KASE filters have been offering clip-in filters for various 35mm systems and I was just made aware that they are now offering them for the Fujifilm GFX systems. I liked the concept so much I ordered one to test and ended up ordering a complete set. 

There are some issues with sunspots of the image. The very first test I took using the 6-stop filter and the Canon 24mm TSE produced a spot that I could see in the viewfinder. Granted I was taking a shot almost directly facing the sun didn’t help.

I was able to do a fast fix in Photoshop

I tested the effectiveness of stacking filters using a combination of a KASE clip-in and the H&Y filter system.  Using a GF32-64, KASE clip-in 4-stop filter and an H&Y 15-stop filter.  The clip-in was placed beside the sensor at the rear of the lens and the 15-stop on the front using a 77mm filter ring, filter attachment, and a 100x100mm filter.  

My interest in this test was seeing what if any issues arise from using 2-filters; 1-at the rear and 1-on the lens front. 32mm f/4 2-minutes and ISO 200. It appears that there will be little to no issues if/when I decide to stack filters.

I have a trip coming up to Moab and plan to use the KASE system either by themselves or stacking with the H&Y.

Not finish yet....

We’ve had great skies the past couple of days allowing for a better test of the filter system. I used a 4-stop filter the entire time changing the front filter. The testing was done using a Fuji GFX100s and a combination of a GF32-64 and Canon 24mm TSE with a Kipon adaptor.  No processing was done other than to resize the image from 3786x2839 to 1000x750 then adding a black border making the overall image 1200x950.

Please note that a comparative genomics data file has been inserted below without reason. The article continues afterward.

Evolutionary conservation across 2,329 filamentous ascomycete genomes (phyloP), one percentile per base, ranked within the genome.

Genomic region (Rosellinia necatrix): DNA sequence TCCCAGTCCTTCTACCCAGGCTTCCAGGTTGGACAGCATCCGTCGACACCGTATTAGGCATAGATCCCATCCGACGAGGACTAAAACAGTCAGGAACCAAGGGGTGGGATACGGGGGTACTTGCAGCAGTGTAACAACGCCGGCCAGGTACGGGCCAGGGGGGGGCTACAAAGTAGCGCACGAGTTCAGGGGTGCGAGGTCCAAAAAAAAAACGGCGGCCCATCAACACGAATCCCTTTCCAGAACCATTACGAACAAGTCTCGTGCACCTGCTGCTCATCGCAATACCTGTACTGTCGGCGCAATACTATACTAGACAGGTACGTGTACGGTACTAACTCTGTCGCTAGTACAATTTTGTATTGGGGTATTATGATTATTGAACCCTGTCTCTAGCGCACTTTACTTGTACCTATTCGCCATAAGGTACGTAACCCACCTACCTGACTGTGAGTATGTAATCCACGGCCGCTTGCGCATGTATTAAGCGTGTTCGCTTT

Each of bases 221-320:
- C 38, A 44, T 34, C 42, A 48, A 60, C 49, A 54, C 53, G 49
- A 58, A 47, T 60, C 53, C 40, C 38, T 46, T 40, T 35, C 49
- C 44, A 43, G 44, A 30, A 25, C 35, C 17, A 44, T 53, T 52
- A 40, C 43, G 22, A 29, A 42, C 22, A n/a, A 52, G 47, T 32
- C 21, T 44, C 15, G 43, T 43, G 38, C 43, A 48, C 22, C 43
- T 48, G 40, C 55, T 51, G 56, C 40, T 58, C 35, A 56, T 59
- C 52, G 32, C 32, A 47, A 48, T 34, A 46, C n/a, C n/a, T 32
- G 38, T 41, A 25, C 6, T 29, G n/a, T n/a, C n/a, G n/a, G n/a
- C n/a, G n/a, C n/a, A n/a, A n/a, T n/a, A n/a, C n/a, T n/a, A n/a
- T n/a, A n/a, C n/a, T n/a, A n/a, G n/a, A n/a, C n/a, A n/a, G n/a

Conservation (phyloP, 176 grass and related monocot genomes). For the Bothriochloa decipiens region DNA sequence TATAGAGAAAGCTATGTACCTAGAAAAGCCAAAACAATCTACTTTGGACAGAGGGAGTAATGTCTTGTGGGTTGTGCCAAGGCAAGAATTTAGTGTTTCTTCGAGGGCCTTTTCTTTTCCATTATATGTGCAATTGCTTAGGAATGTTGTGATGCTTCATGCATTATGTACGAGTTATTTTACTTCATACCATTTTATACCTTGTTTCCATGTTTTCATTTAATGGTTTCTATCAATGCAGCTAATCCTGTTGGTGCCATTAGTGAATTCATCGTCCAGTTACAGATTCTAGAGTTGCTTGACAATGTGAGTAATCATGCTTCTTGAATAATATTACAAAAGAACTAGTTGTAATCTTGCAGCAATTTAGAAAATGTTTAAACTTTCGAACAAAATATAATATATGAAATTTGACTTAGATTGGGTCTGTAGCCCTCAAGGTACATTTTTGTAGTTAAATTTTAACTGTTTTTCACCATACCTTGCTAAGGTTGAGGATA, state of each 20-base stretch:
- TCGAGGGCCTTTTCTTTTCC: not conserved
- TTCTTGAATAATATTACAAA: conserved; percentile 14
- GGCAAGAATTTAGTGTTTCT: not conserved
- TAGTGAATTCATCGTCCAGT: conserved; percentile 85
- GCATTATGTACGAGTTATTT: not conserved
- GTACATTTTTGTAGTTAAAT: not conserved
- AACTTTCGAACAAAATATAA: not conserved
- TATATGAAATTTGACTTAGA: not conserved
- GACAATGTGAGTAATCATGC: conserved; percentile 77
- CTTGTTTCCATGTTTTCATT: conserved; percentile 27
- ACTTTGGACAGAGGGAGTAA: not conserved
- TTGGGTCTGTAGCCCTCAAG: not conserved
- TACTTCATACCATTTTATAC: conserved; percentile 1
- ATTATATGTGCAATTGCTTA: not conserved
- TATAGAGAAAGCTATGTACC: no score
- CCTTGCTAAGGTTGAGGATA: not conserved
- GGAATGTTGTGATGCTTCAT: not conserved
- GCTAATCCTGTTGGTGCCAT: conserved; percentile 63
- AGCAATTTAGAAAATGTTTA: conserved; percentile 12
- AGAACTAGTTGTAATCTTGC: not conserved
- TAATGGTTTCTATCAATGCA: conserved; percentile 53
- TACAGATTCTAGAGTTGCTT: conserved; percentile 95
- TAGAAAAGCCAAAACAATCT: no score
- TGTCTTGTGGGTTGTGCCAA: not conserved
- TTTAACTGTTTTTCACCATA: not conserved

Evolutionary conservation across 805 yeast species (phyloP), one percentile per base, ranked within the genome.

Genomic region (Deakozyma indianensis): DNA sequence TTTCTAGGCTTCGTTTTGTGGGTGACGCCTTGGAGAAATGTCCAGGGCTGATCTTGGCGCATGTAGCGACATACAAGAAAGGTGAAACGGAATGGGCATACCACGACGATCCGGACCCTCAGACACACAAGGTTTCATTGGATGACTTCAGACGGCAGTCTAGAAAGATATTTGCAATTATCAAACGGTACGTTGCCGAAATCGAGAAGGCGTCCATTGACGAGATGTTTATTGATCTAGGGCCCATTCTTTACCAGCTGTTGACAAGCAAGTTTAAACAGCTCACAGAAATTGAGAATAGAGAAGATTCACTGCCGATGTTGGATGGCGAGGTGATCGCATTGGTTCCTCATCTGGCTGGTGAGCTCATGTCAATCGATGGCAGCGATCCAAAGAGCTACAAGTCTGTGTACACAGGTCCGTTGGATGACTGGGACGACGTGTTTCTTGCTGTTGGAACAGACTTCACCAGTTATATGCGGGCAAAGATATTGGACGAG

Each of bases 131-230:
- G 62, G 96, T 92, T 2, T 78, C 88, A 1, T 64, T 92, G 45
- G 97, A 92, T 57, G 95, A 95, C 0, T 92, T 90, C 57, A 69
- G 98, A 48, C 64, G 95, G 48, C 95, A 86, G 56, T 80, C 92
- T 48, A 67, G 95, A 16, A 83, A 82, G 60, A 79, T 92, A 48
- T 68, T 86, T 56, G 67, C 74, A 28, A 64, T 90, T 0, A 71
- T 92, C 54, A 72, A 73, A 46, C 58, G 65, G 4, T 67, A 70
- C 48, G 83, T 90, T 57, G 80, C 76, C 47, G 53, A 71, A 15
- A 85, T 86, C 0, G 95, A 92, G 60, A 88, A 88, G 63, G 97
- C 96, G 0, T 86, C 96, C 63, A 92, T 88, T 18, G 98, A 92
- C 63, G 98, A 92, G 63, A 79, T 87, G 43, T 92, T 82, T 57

Very slight vignette upper right & left corners but then again there were 3-filters used. 

I’m extremely pleased with the KASE Clip-in filter system for the GFX100s;  I can use the same filter on multiple lenses without the worry of having to change the front lens ring thus making for a compact system. I still plan on using the H&Y system to supplement my filter choices however I see the KASE quickly becoming my “go-to” system. 



Thursday, November 11, 2021

Leica Q2


We recently searched for the “perfect” point and shoot camera for us. I purposely put quotes of perfect as what that means to us mayn’t mean the same to you or anyone else. We wanted a small, lightweight, single lens, full frame 35mm system.  We also wanted a lens in a focal length that would be to our liking.  We also didn’t want to mess with a lot of battery issues and have little interest on shooting video.